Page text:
The justification for non-penetrating filtering surgical techniques is based on greater safety with a lower risk of complications when compared to trabeculectomy (Mendrinos 2008; Shaarawy 2004; Tan 2001). Hypotony and hyphaema were two adverse effects reported in all of the trials included in this review. Although they were recorded at lower rates in the NPFS participants than in those who had trabeculectomy, it is important to note that these risks were also low in the trabeculectomy group. Randomised controlled trials rarely have power to look reliably at adverse events and whilst we have collated all the information that we could on harms, it is important to view these data with caution.
Tan 2001 highlighted that quality of life, measured by functional status and sense of well being, is lower in patients with glaucoma compared with control participants, and is influenced by visual acuity, visual field impairment and topical medication use. In this review, little attention was paid to fields of vision in the included trials. Although both compared procedures appeared to reduce the need for medication, the difference between the two appears subtle and was only reported in three trials (El Sayyad 2000; Kobayashi 2003; Russo 2008). Visual acuity appeared to be affected mainly in the trabeculectomy group, with diversity in reporting among included trials ( Table 2). None of the five trials used quality of life measure questionnaires. This was a key finding of this review.
Quality of the evidence
We planned to report treatment effects separately for the two types of NPFS. We did not combine results for the total success comparison because there was evidence of a difference in treatment effect. Because this subgroup analysis was across studies, it should be viewed with some caution. When we combined total and qualified success rates, we still found that trabeculectomy had better outcomes compared to NPFS but these differences were not statistically significant. Larger studies would be needed to assess evidence of a treatment effect when considering this outcome. Overall, the quality of the evidence was not high. Two trials were quasi-randomised, three had post randomisation exclusions and none provided patient orientated outcomes. Surgical trials are demanding in terms of controlling bias especially for masking. Only two trials attempted to control for observation bias by masking the observers of the primary outcome.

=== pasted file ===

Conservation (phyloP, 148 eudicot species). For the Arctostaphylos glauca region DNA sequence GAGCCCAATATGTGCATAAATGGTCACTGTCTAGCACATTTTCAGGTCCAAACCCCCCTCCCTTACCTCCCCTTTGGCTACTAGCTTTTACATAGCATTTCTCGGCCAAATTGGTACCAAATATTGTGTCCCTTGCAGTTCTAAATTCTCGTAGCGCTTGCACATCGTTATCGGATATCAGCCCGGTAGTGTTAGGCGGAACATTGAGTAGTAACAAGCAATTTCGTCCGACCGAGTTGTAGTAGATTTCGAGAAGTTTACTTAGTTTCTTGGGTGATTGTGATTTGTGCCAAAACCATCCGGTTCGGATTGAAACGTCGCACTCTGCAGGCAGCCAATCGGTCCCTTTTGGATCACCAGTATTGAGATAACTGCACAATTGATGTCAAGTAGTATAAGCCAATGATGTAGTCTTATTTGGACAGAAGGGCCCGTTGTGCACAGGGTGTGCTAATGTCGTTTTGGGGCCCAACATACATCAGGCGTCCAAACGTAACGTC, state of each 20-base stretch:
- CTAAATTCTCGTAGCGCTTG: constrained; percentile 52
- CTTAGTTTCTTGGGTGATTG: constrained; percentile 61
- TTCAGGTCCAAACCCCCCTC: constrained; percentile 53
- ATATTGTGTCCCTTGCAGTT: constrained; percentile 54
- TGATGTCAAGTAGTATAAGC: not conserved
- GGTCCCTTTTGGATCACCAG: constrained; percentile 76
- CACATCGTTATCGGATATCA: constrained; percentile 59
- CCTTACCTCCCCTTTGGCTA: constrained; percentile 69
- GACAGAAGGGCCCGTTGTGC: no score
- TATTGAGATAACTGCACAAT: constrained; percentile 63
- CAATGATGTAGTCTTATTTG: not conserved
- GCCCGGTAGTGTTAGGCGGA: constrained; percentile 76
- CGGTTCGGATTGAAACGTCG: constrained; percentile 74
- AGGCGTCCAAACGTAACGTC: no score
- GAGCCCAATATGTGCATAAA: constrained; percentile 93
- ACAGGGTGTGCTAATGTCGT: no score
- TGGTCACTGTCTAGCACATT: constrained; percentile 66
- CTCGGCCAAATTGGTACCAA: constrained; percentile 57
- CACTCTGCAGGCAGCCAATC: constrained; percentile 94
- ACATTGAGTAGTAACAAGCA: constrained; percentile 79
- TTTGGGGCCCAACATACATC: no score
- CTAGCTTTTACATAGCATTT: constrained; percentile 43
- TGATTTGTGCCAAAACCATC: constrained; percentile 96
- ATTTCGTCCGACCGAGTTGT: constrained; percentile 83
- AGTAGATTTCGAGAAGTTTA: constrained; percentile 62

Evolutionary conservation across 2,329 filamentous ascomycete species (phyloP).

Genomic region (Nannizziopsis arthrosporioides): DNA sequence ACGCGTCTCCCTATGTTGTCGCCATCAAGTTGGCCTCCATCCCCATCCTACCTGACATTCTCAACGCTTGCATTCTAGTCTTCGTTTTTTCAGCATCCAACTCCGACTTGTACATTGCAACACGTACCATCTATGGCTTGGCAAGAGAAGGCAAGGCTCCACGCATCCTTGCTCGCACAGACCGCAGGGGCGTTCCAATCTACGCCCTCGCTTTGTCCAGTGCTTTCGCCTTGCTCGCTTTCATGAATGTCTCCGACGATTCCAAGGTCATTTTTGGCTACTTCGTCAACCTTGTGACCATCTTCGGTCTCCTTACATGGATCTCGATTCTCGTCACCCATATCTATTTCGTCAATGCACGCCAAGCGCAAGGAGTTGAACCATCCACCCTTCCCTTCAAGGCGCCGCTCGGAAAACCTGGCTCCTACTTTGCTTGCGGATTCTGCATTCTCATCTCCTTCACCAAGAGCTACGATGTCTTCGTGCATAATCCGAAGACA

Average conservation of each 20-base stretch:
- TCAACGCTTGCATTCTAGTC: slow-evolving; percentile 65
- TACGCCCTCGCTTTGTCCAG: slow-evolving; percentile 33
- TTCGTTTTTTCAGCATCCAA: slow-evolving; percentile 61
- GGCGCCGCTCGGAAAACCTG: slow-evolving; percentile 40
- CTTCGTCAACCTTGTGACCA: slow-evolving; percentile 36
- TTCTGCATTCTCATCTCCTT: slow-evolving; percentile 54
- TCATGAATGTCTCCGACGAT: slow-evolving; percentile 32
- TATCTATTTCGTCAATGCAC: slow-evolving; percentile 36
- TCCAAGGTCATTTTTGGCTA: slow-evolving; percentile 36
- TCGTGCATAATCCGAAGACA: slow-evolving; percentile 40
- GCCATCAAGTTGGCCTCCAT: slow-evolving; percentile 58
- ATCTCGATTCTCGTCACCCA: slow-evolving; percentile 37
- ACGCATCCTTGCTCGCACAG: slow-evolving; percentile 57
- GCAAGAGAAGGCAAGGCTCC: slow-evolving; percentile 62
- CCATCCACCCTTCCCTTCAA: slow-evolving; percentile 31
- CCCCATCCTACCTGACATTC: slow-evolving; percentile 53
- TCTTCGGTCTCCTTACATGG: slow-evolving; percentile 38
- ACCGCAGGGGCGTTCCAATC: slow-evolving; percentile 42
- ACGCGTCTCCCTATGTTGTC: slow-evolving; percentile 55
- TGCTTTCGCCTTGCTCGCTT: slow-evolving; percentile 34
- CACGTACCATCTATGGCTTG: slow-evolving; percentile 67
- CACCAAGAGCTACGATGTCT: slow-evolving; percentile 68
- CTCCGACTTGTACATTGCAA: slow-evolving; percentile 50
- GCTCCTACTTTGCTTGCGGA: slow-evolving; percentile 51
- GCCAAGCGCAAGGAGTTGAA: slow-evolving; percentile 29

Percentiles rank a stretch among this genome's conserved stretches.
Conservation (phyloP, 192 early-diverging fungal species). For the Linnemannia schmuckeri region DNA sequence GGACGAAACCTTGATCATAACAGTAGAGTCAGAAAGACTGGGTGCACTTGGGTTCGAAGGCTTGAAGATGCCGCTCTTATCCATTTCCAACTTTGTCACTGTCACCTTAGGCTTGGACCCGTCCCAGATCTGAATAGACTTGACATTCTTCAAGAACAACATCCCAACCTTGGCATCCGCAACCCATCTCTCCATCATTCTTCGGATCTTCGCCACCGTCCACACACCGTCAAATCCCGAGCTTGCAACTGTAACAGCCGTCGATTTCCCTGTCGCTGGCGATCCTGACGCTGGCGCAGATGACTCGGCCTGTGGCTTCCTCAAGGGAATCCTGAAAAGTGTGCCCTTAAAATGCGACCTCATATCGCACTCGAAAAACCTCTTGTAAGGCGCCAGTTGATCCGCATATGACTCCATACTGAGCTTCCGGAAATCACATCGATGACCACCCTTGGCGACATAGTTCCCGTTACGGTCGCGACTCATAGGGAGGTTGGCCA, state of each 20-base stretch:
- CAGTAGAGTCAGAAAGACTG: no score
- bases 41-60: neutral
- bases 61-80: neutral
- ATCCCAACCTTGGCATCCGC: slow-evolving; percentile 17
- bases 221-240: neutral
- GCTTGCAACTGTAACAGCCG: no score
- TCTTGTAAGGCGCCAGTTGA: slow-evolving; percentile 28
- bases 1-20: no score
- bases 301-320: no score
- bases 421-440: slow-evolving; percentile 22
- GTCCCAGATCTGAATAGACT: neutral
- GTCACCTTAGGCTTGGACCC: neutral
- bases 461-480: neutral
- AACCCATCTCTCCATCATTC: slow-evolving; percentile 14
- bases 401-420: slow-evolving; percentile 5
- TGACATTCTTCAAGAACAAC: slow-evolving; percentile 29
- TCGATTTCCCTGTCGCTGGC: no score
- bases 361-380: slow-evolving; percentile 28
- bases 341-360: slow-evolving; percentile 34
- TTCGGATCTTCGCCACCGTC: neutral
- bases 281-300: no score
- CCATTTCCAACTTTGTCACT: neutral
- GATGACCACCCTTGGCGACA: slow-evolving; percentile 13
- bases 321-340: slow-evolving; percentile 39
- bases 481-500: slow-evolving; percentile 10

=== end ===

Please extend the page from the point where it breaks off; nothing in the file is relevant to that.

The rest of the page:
Potential biases in the review process
Pildal 2007 highlighted that trials without adequate allocation concealment have been shown to overestimate the benefit of experimental interventions. Methodological quality issues were a strong source of bias in most of the included trials. With stricter methodological inclusion criteria, none of the five trials would have been included. It is important to consider avoiding these sources of bias in future trials.
Agreements and disagreements with other studies or reviews